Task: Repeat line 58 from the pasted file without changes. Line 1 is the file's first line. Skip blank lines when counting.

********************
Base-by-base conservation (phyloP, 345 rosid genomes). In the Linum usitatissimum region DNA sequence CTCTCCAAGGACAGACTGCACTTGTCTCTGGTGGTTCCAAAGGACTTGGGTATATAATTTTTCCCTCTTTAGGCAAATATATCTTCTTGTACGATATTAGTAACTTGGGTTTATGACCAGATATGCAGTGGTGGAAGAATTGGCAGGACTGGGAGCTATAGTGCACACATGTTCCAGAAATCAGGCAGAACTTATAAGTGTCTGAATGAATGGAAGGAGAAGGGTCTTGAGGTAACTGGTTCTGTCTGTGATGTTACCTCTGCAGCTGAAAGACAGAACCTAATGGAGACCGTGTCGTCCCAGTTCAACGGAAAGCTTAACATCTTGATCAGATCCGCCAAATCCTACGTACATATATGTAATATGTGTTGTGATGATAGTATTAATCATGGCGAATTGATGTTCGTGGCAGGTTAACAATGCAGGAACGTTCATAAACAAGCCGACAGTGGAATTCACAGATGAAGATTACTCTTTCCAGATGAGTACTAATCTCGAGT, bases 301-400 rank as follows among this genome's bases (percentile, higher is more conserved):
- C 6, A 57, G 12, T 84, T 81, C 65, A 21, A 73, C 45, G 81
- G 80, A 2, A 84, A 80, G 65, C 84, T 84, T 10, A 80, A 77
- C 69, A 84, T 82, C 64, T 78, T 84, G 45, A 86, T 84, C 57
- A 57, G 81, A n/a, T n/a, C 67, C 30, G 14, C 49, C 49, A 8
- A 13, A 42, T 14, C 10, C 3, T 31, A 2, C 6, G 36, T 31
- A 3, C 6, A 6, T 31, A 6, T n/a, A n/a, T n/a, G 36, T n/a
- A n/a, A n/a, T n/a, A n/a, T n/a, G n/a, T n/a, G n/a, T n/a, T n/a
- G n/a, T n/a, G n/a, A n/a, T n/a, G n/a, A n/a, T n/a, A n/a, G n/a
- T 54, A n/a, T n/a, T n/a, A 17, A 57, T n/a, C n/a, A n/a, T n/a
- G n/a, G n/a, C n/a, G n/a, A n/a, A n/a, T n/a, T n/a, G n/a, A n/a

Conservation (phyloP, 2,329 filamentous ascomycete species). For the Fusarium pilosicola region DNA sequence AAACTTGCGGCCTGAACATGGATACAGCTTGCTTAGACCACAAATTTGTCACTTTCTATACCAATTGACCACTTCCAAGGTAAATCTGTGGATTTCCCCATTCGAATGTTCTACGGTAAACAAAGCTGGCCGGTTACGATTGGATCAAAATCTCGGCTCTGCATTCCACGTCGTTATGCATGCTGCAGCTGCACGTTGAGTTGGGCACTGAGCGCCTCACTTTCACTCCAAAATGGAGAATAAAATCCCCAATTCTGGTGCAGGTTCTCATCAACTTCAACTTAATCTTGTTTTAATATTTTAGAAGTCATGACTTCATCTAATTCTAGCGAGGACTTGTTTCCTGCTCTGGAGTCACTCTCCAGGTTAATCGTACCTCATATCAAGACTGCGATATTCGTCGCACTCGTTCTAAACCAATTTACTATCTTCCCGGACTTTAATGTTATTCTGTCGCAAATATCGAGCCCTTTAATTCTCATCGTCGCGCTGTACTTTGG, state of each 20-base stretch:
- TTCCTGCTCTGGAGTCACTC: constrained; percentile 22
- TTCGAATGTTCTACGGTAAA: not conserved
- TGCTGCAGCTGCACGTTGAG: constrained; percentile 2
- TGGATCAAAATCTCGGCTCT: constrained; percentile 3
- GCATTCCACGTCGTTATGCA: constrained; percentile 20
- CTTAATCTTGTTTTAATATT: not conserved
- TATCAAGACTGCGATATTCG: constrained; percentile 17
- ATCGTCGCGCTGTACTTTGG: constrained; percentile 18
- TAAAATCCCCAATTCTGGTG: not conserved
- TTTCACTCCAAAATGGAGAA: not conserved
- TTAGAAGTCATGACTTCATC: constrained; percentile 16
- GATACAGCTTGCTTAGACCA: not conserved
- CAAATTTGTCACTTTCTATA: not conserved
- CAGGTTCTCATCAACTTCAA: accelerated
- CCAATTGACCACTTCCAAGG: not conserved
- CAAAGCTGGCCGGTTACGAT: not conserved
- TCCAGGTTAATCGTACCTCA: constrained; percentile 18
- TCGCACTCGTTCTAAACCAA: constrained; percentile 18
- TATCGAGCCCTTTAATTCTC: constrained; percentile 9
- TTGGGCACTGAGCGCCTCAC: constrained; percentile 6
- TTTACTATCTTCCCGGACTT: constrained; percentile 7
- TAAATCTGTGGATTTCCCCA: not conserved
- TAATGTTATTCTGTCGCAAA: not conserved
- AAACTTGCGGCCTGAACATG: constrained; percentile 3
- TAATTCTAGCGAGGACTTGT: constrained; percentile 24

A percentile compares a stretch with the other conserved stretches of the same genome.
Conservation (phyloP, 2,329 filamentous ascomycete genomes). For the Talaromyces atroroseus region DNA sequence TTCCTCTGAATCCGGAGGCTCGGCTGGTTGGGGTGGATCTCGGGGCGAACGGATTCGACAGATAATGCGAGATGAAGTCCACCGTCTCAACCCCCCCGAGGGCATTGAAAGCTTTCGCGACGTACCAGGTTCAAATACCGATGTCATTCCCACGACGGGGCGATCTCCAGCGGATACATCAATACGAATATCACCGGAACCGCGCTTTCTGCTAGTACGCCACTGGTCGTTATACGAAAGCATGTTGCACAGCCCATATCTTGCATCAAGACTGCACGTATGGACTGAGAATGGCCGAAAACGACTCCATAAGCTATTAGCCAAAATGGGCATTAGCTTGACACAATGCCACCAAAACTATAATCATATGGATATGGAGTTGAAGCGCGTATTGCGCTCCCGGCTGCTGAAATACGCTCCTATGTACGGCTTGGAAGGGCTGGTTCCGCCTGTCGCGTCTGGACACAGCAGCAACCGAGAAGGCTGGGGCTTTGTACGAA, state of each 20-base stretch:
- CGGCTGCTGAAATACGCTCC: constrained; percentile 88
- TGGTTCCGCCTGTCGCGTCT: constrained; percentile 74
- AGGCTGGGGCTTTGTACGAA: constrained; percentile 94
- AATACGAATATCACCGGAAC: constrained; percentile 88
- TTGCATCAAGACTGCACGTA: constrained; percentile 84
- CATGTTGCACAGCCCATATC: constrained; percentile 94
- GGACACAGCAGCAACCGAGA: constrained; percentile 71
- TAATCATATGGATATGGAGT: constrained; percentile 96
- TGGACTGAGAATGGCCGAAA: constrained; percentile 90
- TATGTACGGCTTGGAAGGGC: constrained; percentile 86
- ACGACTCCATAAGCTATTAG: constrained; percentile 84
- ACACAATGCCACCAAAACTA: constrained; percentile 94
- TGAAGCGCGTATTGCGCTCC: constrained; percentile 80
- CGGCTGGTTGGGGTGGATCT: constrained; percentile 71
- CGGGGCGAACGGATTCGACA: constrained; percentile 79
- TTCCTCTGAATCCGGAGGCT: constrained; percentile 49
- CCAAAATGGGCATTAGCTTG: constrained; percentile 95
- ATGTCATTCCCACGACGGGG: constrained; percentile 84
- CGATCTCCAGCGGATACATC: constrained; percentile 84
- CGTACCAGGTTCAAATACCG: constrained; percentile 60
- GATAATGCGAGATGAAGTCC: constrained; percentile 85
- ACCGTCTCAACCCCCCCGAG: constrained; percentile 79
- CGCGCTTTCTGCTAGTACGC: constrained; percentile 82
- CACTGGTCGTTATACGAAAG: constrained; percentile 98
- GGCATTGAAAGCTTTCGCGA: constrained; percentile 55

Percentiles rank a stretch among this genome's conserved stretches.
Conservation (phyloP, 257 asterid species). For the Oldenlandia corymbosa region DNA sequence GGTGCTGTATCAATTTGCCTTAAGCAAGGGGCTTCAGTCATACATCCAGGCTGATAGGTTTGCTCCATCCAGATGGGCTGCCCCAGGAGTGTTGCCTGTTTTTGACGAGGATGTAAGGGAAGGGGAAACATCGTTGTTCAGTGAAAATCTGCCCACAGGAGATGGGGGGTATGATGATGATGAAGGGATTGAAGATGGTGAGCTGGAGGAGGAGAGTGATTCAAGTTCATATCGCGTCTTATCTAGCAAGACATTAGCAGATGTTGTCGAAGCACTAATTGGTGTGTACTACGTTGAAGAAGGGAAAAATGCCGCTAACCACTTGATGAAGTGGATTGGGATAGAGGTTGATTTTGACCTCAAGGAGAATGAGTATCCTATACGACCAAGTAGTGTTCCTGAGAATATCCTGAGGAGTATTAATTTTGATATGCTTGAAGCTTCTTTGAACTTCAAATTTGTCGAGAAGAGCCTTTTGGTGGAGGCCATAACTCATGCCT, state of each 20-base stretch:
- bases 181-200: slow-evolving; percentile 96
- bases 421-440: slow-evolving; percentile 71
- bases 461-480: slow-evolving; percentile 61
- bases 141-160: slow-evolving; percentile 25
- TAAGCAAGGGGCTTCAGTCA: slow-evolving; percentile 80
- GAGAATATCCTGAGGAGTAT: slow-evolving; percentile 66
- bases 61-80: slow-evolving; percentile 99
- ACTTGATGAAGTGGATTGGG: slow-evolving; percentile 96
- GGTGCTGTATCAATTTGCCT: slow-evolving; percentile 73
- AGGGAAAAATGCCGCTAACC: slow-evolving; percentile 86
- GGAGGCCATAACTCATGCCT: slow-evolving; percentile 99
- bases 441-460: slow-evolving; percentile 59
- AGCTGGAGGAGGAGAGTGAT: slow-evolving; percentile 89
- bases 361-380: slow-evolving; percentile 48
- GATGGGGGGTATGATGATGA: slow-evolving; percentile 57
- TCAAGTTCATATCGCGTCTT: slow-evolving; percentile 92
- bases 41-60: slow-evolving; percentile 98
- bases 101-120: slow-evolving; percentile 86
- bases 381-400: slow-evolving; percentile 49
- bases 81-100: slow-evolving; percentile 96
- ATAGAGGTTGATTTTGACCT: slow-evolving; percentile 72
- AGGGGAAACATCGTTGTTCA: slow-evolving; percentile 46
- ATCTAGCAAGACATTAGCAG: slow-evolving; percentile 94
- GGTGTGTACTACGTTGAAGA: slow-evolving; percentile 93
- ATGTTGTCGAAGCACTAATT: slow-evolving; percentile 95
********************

- CGATCTCCAGCGGATACATC: constrained; percentile 84